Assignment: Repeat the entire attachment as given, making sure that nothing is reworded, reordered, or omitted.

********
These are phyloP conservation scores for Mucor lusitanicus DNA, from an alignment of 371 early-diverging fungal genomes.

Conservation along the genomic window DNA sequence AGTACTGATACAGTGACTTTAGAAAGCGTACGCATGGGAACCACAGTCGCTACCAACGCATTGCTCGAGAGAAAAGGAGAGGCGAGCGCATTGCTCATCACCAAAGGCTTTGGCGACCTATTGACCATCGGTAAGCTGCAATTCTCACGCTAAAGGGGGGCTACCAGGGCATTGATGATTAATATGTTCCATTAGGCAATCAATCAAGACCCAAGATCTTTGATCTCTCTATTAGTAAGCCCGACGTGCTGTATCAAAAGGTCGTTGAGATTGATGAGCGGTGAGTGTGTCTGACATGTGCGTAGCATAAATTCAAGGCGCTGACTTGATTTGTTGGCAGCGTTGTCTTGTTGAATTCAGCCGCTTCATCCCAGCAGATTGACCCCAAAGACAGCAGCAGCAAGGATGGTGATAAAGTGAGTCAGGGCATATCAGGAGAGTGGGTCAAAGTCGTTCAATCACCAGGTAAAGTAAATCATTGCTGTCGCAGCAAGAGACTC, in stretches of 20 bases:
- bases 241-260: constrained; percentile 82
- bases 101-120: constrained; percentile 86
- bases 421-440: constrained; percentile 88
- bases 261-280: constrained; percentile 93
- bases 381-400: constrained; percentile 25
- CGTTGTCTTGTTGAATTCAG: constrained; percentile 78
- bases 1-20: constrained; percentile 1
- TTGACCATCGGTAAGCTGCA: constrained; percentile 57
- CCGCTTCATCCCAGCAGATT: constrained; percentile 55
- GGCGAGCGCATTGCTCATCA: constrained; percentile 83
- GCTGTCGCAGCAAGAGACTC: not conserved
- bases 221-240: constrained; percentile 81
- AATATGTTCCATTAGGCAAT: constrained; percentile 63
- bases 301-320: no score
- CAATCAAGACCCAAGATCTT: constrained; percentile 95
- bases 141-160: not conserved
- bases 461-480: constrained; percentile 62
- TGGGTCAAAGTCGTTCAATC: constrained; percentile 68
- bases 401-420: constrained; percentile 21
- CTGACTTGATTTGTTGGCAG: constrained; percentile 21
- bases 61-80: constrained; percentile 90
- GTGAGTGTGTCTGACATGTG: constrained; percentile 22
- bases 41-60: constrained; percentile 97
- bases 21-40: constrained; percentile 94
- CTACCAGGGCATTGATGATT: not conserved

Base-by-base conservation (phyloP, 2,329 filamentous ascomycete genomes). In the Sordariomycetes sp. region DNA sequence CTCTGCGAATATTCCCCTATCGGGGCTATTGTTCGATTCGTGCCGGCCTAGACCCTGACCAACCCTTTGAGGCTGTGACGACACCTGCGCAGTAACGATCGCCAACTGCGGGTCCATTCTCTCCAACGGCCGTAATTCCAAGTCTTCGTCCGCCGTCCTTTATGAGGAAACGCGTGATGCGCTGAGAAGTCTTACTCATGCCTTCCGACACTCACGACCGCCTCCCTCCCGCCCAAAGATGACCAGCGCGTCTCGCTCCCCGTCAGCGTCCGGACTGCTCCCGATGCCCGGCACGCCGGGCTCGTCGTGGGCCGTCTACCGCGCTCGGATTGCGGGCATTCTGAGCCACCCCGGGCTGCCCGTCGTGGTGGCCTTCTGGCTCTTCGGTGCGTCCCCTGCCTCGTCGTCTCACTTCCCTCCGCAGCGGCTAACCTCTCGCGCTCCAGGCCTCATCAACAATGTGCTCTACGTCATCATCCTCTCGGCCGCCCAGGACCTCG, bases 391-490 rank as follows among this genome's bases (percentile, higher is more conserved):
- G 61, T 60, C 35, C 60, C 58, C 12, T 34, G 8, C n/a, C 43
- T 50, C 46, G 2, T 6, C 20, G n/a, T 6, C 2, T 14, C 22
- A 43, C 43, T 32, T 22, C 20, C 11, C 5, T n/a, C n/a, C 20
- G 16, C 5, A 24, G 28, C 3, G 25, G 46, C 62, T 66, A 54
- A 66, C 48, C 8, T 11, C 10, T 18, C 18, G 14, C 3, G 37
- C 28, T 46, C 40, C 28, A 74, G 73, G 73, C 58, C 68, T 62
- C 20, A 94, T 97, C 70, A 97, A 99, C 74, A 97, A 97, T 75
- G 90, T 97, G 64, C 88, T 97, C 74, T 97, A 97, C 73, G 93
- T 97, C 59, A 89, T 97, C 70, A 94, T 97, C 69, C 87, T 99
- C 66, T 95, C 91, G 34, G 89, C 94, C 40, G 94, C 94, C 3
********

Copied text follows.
These are phyloP conservation scores for Mucor lusitanicus DNA, from an alignment of 371 early-diverging fungal genomes.

Conservation along the genomic window DNA sequence AGTACTGATACAGTGACTTTAGAAAGCGTACGCATGGGAACCACAGTCGCTACCAACGCATTGCTCGAGAGAAAAGGAGAGGCGAGCGCATTGCTCATCACCAAAGGCTTTGGCGACCTATTGACCATCGGTAAGCTGCAATTCTCACGCTAAAGGGGGGCTACCAGGGCATTGATGATTAATATGTTCCATTAGGCAATCAATCAAGACCCAAGATCTTTGATCTCTCTATTAGTAAGCCCGACGTGCTGTATCAAAAGGTCGTTGAGATTGATGAGCGGTGAGTGTGTCTGACATGTGCGTAGCATAAATTCAAGGCGCTGACTTGATTTGTTGGCAGCGTTGTCTTGTTGAATTCAGCCGCTTCATCCCAGCAGATTGACCCCAAAGACAGCAGCAGCAAGGATGGTGATAAAGTGAGTCAGGGCATATCAGGAGAGTGGGTCAAAGTCGTTCAATCACCAGGTAAAGTAAATCATTGCTGTCGCAGCAAGAGACTC, in stretches of 20 bases:
- bases 241-260: constrained; percentile 82
- bases 101-120: constrained; percentile 86
- bases 421-440: constrained; percentile 88
- bases 261-280: constrained; percentile 93
- bases 381-400: constrained; percentile 25
- CGTTGTCTTGTTGAATTCAG: constrained; percentile 78
- bases 1-20: constrained; percentile 1
- TTGACCATCGGTAAGCTGCA: constrained; percentile 57
- CCGCTTCATCCCAGCAGATT: constrained; percentile 55
- GGCGAGCGCATTGCTCATCA: constrained; percentile 83
- GCTGTCGCAGCAAGAGACTC: not conserved
- bases 221-240: constrained; percentile 81
- AATATGTTCCATTAGGCAAT: constrained; percentile 63
- bases 301-320: no score
- CAATCAAGACCCAAGATCTT: constrained; percentile 95
- bases 141-160: not conserved
- bases 461-480: constrained; percentile 62
- TGGGTCAAAGTCGTTCAATC: constrained; percentile 68
- bases 401-420: constrained; percentile 21
- CTGACTTGATTTGTTGGCAG: constrained; percentile 21
- bases 61-80: constrained; percentile 90
- GTGAGTGTGTCTGACATGTG: constrained; percentile 22
- bases 41-60: constrained; percentile 97
- bases 21-40: constrained; percentile 94
- CTACCAGGGCATTGATGATT: not conserved

Base-by-base conservation (phyloP, 2,329 filamentous ascomycete genomes). In the Sordariomycetes sp. region DNA sequence CTCTGCGAATATTCCCCTATCGGGGCTATTGTTCGATTCGTGCCGGCCTAGACCCTGACCAACCCTTTGAGGCTGTGACGACACCTGCGCAGTAACGATCGCCAACTGCGGGTCCATTCTCTCCAACGGCCGTAATTCCAAGTCTTCGTCCGCCGTCCTTTATGAGGAAACGCGTGATGCGCTGAGAAGTCTTACTCATGCCTTCCGACACTCACGACCGCCTCCCTCCCGCCCAAAGATGACCAGCGCGTCTCGCTCCCCGTCAGCGTCCGGACTGCTCCCGATGCCCGGCACGCCGGGCTCGTCGTGGGCCGTCTACCGCGCTCGGATTGCGGGCATTCTGAGCCACCCCGGGCTGCCCGTCGTGGTGGCCTTCTGGCTCTTCGGTGCGTCCCCTGCCTCGTCGTCTCACTTCCCTCCGCAGCGGCTAACCTCTCGCGCTCCAGGCCTCATCAACAATGTGCTCTACGTCATCATCCTCTCGGCCGCCCAGGACCTCG, bases 391-490 rank as follows among this genome's bases (percentile, higher is more conserved):
- G 61, T 60, C 35, C 60, C 58, C 12, T 34, G 8, C n/a, C 43
- T 50, C 46, G 2, T 6, C 20, G n/a, T 6, C 2, T 14, C 22
- A 43, C 43, T 32, T 22, C 20, C 11, C 5, T n/a, C n/a, C 20
- G 16, C 5, A 24, G 28, C 3, G 25, G 46, C 62, T 66, A 54
- A 66, C 48, C 8, T 11, C 10, T 18, C 18, G 14, C 3, G 37
- C 28, T 46, C 40, C 28, A 74, G 73, G 73, C 58, C 68, T 62
- C 20, A 94, T 97, C 70, A 97, A 99, C 74, A 97, A 97, T 75
- G 90, T 97, G 64, C 88, T 97, C 74, T 97, A 97, C 73, G 93
- T 97, C 59, A 89, T 97, C 70, A 94, T 97, C 69, C 87, T 99
- C 66, T 95, C 91, G 34, G 89, C 94, C 40, G 94, C 94, C 3